The plaintiff was subrogated to the rights of Idaho Lease and Rental and the garnishee is in the position of the defendant Ketchen. The garnishee therefore contends that plaintiff is collaterally estopped from questioning any factual determination which was essential to Mrs. Reed's judgment in the prior action. It argues that her status as an employee of the defendant Ketchen was essential to her judgment against Ketchen and Idaho Lease and Rental. It contends that she would have been a guest within the contemplation of the guest statute, ORS 30.115, had she not been an employee. Even if the doctrine of collateral estoppel is applicable as between co-defendants in this factual situation, the garnishee's position is not well taken. A determination that Mrs. Reed was an employee was not essential to avoid *382 application of the guest statute and to obtain a judgment against Ketchen. The recent case of Getchell v. Reilly, 242 Or 263, 409 P2d 327 (1965), determined that a passenger who was other than an employee could, in a proper case, recover against the driver.

5-7. Because the cause must be reversed and sent back for a new trial with a jury, it is proper that we express our opinion of the meaning of the words "any employee" as used in the exclusionary language of the garnishee's policy which was issued to the defendant Ketchen. We hold, as the trial court did, that it means any kind of an employee, regardless of classification. It encompasses all kinds of employees. It is not an ambiguous term and covers a special or casual employee as well as a regular one. Spencer v. Travelers Ins. Co., 133 SE2d 735 (W Va 1963); Griffin v. Speidel, 167 So2d 882 (Fla App 1964); National Union Indem. Co. v. Miniard, 310 SW2d 793 (Ky 1958). In Pennsylvania Cas. Co. v. Elkins, 70 F Supp 155, 158 (E D Ky 1947), the court succinctly stated:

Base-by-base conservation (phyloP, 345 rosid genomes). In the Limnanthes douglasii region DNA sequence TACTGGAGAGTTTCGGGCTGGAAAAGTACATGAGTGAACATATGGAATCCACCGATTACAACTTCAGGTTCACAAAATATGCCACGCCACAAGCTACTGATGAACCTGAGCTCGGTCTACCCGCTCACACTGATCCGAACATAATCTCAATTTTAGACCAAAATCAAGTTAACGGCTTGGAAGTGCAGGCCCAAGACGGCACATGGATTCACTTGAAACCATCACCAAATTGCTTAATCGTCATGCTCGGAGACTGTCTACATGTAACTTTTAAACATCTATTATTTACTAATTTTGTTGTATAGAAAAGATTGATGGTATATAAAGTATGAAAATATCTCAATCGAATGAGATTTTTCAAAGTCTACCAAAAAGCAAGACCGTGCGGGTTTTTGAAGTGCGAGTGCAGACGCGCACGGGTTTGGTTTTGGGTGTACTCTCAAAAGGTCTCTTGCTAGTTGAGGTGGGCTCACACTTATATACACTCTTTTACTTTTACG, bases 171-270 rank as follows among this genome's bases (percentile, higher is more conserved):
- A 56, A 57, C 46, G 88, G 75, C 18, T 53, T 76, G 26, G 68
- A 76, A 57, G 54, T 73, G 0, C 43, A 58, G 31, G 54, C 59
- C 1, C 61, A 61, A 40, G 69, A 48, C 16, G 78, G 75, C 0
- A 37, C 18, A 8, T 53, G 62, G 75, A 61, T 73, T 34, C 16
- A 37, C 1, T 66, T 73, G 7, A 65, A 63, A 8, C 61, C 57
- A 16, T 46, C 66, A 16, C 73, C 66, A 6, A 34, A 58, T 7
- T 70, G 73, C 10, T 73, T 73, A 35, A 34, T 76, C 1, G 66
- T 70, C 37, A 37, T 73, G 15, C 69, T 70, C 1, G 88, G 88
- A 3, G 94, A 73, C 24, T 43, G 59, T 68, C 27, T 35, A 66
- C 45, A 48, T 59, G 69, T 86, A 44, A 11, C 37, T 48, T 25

"The adjective `any,' in effect, is equivalent to every. It serves to enlarge the scope of the phrase `any employee,' as used in the exclusion clause of the policy, so as to clearly negative the idea that it was used in a restrictive sense. It precludes limiting the application of the phrase to a particular kind of employee. * * *"

This court has also held that the adjective "`any' is an adequate term with which to express the idea of `every' * * *." Pugsley v. Smyth, 98 Or 448, 478, 194 P 686 (1921); Reed v. Reed, 215 Or 91, 96, 332 P2d 1049 (1958). If the jury finds that Mrs. Reed was employed by Ketchen in any capacity at the time of the accident, Ketchen was not covered by the policy.

Reversed and remanded for a new trial.